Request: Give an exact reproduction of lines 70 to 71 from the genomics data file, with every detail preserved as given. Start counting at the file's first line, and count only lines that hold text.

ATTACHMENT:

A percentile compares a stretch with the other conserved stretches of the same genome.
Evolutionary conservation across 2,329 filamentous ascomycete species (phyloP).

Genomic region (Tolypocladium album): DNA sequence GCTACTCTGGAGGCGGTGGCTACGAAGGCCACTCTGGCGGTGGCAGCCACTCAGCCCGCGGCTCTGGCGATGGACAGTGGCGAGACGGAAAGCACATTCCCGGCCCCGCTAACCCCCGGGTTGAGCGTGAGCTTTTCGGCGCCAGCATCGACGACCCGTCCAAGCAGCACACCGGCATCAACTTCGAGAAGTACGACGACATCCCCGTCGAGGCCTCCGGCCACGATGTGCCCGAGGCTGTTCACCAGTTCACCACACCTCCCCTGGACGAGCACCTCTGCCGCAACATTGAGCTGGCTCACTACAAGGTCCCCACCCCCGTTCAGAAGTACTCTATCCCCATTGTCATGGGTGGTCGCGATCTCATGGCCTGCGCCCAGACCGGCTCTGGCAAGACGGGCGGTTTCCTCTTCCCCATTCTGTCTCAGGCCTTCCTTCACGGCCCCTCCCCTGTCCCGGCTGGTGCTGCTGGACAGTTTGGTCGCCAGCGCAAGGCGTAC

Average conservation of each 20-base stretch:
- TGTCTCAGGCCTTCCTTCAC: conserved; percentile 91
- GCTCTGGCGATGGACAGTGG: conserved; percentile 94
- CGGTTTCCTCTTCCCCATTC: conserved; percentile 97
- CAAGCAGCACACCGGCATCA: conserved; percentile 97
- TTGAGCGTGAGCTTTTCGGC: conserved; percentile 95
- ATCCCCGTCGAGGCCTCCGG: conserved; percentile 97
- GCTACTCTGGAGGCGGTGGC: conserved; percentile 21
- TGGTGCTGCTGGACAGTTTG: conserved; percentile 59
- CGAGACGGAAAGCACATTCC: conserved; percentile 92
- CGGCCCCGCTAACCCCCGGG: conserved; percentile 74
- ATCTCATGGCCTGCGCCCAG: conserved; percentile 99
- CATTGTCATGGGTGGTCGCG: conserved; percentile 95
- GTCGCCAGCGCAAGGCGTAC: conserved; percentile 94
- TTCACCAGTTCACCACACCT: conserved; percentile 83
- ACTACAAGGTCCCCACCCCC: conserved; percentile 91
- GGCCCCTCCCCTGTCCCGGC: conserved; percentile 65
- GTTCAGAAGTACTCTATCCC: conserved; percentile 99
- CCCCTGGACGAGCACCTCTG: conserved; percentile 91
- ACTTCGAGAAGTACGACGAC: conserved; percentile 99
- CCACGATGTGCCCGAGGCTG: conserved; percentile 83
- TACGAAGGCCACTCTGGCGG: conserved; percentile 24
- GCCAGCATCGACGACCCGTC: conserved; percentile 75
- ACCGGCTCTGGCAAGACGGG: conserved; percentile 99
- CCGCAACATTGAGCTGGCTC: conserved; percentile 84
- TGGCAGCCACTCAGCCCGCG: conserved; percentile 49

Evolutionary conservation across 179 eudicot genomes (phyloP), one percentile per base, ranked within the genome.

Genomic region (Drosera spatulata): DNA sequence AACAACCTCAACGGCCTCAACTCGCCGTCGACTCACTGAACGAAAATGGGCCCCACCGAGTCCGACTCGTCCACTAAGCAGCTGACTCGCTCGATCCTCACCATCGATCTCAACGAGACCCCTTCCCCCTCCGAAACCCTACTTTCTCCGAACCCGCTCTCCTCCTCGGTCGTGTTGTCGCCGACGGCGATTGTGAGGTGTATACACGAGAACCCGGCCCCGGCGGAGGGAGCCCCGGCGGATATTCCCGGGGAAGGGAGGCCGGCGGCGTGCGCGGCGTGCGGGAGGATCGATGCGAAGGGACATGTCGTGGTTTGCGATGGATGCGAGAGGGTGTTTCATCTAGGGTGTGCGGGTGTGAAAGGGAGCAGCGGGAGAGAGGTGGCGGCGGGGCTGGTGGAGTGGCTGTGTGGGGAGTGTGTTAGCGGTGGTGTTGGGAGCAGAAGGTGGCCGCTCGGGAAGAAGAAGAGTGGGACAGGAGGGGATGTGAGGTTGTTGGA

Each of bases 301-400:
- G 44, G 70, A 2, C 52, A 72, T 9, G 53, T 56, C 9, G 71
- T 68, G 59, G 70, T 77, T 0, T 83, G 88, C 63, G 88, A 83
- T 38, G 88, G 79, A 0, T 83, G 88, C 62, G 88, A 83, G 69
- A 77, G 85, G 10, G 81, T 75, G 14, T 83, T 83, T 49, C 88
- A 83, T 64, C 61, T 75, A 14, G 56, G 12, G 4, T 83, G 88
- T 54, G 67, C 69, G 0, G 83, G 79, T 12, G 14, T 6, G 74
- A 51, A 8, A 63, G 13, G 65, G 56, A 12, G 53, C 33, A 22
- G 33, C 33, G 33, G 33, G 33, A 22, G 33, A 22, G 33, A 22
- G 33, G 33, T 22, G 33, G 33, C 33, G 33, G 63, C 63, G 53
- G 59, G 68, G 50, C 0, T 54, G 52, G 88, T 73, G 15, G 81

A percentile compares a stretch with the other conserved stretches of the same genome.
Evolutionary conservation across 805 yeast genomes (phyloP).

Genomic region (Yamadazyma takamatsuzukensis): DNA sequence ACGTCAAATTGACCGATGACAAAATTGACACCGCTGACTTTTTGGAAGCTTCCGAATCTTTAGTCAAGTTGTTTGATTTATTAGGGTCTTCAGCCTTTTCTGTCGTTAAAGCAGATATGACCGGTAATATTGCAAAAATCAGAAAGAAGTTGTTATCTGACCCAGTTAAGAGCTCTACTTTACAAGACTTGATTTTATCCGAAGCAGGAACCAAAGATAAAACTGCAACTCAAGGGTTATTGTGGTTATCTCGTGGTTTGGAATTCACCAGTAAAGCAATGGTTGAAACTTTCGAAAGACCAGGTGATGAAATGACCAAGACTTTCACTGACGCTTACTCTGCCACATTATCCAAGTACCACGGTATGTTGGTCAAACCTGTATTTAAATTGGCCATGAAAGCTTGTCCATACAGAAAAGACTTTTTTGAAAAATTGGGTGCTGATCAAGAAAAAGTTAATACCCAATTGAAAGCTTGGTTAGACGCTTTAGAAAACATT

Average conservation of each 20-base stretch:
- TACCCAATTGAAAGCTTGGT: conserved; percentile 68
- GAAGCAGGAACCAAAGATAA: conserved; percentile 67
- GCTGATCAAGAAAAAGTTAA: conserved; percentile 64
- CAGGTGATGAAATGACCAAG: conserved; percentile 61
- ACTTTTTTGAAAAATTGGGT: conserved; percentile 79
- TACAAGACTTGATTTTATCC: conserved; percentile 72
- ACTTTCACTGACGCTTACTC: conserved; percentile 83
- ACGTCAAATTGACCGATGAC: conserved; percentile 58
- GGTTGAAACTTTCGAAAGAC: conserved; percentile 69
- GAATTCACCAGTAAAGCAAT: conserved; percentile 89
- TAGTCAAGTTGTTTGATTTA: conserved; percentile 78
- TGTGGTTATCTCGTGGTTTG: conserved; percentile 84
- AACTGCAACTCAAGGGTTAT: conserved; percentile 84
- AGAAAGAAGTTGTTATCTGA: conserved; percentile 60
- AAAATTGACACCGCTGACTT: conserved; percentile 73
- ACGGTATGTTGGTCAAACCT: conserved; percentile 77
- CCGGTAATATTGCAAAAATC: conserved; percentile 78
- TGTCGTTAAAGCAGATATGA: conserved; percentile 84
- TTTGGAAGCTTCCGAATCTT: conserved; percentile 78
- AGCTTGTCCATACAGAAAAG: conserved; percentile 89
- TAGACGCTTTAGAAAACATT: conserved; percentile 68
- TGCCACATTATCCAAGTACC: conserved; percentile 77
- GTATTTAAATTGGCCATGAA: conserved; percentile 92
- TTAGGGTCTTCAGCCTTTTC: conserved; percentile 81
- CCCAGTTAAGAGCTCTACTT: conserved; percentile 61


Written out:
- TTAGGGTCTTCAGCCTTTTC: conserved; percentile 81
- CCCAGTTAAGAGCTCTACTT: conserved; percentile 61